The author contextualizes the Problem of Evil in Open Theism system, listing its main theses, primarily the logic-of- love-defense (and free-will-defense) connected to Trinitarian speculation. After evaluating the discussion in Analytic Philosophy of Religion, the focus is on the personal mystery of evil, claiming that, because of mystery and vagueness, the Problem of Evil is undecidable. Recalling other schools of thought (Pareyson: ontology of freedom; Moltmann: Dialectical theology; Kenotic theology; Original Sin hermeneutics), the author tries to grasp their common insights. One of them is the evident explanatory failure of theodicies, expressed in the antinomian statements ‘God is not innocent’. The author follows these insights, developing the concept of Eternal Immolation (Bulgakov), arguing that, without a proper understanding of its mystery (what is, and what is not), theistic theodicy could remain compromised. ‘Eternal Immolation’ is considered consequent – or already present – in recent speculations, it stands or falls when we accept that these reveal some unresolved points in Christian doctrine. Hence, ‘Eternal Immolation’ becomes a coordinating-concept, able to bring together their assumptions: several kinds of kenosis, the ontology of freedom with a logic-of-love defense, strongly linked to a libertarian human freedom, and the acknowledgement of the unresolved mystery of evil.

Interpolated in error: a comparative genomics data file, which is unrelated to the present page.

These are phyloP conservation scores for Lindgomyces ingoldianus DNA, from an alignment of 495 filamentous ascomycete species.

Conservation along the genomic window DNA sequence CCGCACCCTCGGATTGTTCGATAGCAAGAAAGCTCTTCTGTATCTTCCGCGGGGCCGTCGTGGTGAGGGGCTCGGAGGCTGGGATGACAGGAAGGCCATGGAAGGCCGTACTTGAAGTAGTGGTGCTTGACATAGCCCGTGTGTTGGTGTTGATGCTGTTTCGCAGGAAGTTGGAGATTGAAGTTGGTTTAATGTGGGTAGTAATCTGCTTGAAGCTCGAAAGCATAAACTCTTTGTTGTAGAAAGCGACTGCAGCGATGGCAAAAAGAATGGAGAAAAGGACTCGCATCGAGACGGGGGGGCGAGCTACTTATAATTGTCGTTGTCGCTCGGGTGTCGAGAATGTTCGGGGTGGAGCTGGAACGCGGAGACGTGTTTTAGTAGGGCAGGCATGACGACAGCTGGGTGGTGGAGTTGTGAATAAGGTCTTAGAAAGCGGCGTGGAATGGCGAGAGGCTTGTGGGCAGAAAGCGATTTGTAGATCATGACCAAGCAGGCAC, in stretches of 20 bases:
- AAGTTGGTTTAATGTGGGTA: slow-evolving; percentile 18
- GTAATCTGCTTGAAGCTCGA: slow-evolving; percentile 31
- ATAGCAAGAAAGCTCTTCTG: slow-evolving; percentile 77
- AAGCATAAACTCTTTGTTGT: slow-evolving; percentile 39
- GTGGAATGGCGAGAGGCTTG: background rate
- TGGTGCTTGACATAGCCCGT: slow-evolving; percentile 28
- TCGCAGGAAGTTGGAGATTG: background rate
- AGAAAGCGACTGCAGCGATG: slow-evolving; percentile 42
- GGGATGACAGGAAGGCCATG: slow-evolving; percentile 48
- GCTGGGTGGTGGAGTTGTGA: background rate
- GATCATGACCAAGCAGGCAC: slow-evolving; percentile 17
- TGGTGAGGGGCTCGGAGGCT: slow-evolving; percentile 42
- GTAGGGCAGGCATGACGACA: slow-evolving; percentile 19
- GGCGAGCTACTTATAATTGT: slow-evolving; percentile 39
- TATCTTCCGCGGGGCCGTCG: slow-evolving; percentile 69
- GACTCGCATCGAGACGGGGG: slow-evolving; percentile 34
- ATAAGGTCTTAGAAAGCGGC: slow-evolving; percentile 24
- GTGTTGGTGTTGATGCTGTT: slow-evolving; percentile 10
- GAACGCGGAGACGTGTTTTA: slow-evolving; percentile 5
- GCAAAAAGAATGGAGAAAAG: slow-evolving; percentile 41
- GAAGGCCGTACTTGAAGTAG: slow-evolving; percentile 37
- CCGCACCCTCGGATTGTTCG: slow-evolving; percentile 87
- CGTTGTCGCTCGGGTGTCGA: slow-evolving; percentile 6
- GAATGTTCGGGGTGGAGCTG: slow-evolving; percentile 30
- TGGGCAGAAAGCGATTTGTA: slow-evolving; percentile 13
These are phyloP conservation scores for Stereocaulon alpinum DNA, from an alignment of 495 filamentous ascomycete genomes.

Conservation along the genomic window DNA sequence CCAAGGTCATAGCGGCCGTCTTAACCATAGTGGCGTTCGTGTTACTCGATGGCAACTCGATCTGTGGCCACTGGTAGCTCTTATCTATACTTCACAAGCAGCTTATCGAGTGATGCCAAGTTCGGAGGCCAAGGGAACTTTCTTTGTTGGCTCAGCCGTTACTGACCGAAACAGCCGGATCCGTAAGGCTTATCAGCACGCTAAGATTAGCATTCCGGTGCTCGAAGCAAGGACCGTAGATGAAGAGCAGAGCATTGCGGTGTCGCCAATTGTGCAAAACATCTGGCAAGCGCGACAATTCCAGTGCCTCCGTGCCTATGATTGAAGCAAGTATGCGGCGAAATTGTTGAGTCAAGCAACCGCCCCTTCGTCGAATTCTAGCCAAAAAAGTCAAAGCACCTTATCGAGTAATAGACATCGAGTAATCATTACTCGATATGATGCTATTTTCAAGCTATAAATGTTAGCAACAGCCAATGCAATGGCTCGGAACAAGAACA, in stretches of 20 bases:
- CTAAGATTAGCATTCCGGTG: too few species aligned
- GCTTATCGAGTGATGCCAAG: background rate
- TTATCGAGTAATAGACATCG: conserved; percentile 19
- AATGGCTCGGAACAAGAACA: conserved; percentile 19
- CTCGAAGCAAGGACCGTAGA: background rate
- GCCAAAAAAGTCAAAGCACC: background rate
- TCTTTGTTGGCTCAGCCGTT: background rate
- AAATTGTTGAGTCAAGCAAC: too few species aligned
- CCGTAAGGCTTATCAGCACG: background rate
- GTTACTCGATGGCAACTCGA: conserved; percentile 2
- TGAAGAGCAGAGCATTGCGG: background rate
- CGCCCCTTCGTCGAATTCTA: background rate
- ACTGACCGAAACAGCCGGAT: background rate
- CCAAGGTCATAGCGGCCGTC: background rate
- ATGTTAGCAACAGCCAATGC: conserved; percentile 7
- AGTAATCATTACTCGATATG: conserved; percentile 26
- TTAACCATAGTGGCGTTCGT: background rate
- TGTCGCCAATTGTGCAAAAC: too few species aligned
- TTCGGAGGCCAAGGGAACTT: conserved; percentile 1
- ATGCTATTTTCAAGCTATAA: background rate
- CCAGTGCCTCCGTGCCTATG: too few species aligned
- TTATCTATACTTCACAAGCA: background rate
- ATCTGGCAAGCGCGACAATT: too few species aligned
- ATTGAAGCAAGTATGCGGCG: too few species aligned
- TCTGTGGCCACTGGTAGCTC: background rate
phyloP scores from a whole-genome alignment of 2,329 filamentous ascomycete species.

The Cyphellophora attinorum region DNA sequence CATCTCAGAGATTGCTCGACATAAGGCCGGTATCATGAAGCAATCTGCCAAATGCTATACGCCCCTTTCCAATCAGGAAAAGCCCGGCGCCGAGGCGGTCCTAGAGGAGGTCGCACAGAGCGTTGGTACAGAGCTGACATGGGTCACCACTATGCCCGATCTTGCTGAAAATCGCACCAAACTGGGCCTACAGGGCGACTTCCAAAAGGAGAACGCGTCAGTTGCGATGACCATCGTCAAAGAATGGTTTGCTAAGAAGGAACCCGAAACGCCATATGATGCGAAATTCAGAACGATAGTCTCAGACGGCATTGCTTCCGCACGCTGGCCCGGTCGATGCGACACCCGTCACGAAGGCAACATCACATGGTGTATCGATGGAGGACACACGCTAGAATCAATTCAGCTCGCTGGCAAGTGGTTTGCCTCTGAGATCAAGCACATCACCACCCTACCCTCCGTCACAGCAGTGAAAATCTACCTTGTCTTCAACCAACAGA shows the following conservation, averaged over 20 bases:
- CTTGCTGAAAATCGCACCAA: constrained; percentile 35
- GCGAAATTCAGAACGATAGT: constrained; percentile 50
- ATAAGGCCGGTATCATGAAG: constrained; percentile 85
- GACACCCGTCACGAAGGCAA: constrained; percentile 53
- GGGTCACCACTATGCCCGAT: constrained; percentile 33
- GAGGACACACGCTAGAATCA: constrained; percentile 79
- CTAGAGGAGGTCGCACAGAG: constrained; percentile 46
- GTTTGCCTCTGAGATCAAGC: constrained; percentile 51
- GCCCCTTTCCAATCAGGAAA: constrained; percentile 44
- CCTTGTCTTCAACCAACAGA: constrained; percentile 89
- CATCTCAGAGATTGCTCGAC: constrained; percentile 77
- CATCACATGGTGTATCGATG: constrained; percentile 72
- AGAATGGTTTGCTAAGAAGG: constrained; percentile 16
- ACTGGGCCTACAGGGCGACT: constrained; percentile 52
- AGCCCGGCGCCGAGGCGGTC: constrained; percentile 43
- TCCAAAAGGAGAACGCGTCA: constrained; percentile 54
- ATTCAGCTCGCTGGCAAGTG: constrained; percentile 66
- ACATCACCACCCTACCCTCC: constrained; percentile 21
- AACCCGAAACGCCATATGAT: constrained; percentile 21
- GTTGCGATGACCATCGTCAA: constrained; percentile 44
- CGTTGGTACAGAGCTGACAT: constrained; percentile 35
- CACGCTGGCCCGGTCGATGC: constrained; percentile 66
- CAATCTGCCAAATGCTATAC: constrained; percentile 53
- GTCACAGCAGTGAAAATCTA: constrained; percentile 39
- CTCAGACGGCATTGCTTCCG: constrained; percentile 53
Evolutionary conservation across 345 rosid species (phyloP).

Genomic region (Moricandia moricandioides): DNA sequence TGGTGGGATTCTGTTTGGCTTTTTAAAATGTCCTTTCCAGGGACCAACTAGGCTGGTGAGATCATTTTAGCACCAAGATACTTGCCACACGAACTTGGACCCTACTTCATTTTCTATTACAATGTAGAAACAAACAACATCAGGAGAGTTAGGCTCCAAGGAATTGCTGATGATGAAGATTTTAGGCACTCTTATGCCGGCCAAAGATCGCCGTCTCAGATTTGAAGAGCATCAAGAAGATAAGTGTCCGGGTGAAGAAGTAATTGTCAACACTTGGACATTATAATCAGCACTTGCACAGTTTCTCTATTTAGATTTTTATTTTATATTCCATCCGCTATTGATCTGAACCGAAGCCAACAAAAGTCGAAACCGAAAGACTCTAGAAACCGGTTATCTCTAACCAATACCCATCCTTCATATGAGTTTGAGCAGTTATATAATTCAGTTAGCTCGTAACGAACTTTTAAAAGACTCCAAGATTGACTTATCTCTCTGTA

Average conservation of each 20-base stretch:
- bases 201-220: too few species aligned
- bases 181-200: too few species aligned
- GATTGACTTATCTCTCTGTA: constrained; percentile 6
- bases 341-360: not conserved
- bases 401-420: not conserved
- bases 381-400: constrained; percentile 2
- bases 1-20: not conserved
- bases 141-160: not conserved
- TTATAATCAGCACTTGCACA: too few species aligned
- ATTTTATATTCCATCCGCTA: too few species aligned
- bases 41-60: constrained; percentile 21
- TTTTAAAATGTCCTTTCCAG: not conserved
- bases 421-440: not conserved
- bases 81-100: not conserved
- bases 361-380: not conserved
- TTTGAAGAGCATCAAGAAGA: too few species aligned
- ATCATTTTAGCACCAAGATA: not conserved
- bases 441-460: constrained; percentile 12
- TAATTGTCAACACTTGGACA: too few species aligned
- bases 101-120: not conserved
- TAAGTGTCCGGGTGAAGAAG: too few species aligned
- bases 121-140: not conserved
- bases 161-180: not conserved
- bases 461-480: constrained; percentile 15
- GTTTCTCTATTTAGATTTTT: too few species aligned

Keywords evil  atonement  original sin  theodicy  kenosis  trinity  freedom  Bulgakov  eternal immolation  open theism  Pareyson
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The Nature of Necessity.Alvin Plantinga - 1974 - Oxford, England: Clarendon Press.
Critique of Pure Reason.I. Kant - 1787/1998 - Philosophy 59 (230):555-557.
Providence and the Problem of Evil.Richard Swinburne - 1998 - Oxford University Press UK.

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